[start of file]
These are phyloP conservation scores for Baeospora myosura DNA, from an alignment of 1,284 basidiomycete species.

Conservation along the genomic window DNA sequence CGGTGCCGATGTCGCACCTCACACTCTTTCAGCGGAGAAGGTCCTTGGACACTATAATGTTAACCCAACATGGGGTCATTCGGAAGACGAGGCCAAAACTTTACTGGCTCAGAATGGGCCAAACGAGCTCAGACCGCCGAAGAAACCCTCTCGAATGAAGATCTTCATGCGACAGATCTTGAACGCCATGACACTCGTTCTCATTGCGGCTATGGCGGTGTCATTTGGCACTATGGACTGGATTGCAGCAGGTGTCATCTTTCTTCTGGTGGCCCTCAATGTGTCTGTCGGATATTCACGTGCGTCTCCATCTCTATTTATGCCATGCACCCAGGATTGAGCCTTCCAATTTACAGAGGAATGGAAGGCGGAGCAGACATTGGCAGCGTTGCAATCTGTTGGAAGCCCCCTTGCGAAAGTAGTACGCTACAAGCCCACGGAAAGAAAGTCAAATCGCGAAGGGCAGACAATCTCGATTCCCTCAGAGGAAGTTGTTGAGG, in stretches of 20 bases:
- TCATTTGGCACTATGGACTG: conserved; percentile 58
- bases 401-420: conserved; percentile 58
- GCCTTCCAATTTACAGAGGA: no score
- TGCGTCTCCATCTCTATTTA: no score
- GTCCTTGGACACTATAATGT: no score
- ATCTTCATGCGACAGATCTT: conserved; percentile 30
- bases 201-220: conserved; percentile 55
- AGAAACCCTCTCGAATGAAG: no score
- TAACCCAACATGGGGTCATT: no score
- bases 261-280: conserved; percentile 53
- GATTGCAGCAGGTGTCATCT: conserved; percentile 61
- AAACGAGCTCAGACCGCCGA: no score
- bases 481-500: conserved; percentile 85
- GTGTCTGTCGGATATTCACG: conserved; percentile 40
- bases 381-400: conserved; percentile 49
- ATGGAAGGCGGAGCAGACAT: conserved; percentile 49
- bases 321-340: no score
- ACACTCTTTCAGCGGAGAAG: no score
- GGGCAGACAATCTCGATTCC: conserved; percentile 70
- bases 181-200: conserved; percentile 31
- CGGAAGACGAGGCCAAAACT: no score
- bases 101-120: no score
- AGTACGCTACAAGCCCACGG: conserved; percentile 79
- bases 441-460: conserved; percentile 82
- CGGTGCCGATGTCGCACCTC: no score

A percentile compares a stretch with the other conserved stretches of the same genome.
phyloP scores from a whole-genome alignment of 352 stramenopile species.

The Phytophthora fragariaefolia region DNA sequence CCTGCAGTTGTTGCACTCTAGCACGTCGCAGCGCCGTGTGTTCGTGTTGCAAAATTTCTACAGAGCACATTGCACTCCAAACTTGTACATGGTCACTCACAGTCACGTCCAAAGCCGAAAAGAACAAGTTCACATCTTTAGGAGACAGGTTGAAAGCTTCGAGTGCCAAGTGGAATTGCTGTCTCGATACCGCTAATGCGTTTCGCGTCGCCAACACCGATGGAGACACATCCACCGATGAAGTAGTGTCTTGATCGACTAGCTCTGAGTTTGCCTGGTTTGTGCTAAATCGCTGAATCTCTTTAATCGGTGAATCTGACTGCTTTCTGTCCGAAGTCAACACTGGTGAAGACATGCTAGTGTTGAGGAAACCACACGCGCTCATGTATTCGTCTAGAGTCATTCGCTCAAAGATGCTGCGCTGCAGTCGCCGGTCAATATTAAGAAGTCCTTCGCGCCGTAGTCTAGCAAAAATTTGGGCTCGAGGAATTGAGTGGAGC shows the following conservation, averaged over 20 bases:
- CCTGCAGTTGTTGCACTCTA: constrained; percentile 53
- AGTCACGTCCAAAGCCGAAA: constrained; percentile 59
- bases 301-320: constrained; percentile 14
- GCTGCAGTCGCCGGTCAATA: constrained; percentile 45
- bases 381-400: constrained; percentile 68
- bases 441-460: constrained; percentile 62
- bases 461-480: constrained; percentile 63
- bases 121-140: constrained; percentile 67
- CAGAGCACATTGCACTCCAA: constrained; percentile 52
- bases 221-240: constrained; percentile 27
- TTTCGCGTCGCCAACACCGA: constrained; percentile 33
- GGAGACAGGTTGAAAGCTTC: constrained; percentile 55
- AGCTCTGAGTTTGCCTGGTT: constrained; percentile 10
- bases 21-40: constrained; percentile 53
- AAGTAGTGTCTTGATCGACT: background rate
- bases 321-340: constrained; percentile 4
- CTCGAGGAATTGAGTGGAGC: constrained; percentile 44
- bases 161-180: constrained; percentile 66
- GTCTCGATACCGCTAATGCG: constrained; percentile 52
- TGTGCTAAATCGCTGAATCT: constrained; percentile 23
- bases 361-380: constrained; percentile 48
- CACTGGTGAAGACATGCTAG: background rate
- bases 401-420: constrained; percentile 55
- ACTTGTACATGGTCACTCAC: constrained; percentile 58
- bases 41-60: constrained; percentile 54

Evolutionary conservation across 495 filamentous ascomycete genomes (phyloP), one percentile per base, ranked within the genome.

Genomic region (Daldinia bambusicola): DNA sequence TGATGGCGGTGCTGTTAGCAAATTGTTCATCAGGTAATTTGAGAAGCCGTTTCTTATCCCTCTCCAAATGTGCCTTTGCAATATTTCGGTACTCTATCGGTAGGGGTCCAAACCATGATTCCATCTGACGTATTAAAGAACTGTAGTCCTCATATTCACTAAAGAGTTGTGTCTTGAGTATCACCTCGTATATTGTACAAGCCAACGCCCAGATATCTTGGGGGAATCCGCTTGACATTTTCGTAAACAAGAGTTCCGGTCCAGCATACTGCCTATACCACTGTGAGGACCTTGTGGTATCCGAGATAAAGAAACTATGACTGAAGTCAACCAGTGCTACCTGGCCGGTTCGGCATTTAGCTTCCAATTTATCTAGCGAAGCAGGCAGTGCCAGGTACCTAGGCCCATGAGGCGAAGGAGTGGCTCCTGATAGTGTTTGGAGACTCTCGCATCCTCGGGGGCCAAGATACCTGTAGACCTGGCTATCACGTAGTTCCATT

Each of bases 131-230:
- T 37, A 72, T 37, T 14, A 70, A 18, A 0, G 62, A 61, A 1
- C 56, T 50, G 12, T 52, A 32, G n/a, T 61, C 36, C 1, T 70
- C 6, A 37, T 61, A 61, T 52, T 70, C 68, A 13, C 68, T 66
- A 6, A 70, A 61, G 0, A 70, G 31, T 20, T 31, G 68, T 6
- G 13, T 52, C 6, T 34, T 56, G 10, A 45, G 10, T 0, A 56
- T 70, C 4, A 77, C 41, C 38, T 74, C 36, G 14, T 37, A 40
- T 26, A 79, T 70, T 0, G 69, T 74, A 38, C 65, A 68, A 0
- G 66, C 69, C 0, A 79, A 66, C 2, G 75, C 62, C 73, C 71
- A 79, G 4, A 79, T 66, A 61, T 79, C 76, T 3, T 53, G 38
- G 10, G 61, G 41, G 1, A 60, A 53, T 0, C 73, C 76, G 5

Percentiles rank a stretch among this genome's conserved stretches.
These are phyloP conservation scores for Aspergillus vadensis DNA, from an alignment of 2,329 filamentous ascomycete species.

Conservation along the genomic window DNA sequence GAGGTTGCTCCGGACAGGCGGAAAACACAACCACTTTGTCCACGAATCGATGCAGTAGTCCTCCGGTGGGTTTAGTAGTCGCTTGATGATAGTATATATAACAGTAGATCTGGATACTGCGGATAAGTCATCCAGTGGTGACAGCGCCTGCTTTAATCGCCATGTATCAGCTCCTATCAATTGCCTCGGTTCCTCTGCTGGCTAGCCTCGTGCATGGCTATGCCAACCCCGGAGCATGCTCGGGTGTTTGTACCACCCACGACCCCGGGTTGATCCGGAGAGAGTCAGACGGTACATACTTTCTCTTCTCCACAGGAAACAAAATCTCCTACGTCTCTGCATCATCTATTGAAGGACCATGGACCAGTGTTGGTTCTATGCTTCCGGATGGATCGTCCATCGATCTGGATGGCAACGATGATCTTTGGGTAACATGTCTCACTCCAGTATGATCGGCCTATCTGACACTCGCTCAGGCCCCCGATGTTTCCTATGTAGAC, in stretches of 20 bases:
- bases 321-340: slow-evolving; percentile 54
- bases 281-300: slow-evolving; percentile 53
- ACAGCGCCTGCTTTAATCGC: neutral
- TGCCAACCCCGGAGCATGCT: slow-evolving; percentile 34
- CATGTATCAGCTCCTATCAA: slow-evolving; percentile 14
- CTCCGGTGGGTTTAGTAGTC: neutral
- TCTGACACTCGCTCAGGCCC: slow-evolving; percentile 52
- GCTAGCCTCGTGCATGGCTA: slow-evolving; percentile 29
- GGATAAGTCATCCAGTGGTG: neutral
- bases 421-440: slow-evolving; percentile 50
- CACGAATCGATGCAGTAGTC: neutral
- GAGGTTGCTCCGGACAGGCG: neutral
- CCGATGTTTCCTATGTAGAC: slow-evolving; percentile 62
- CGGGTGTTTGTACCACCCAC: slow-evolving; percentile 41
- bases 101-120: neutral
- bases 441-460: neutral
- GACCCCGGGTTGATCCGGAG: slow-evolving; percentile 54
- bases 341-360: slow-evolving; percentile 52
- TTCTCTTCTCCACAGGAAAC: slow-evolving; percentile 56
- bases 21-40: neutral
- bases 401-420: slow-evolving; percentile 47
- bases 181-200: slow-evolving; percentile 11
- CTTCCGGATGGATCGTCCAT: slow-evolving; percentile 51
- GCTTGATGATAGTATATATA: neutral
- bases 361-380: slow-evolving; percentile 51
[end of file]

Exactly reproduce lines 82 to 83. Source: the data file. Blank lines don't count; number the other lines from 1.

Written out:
- CACGAATCGATGCAGTAGTC: neutral
- GAGGTTGCTCCGGACAGGCG: neutral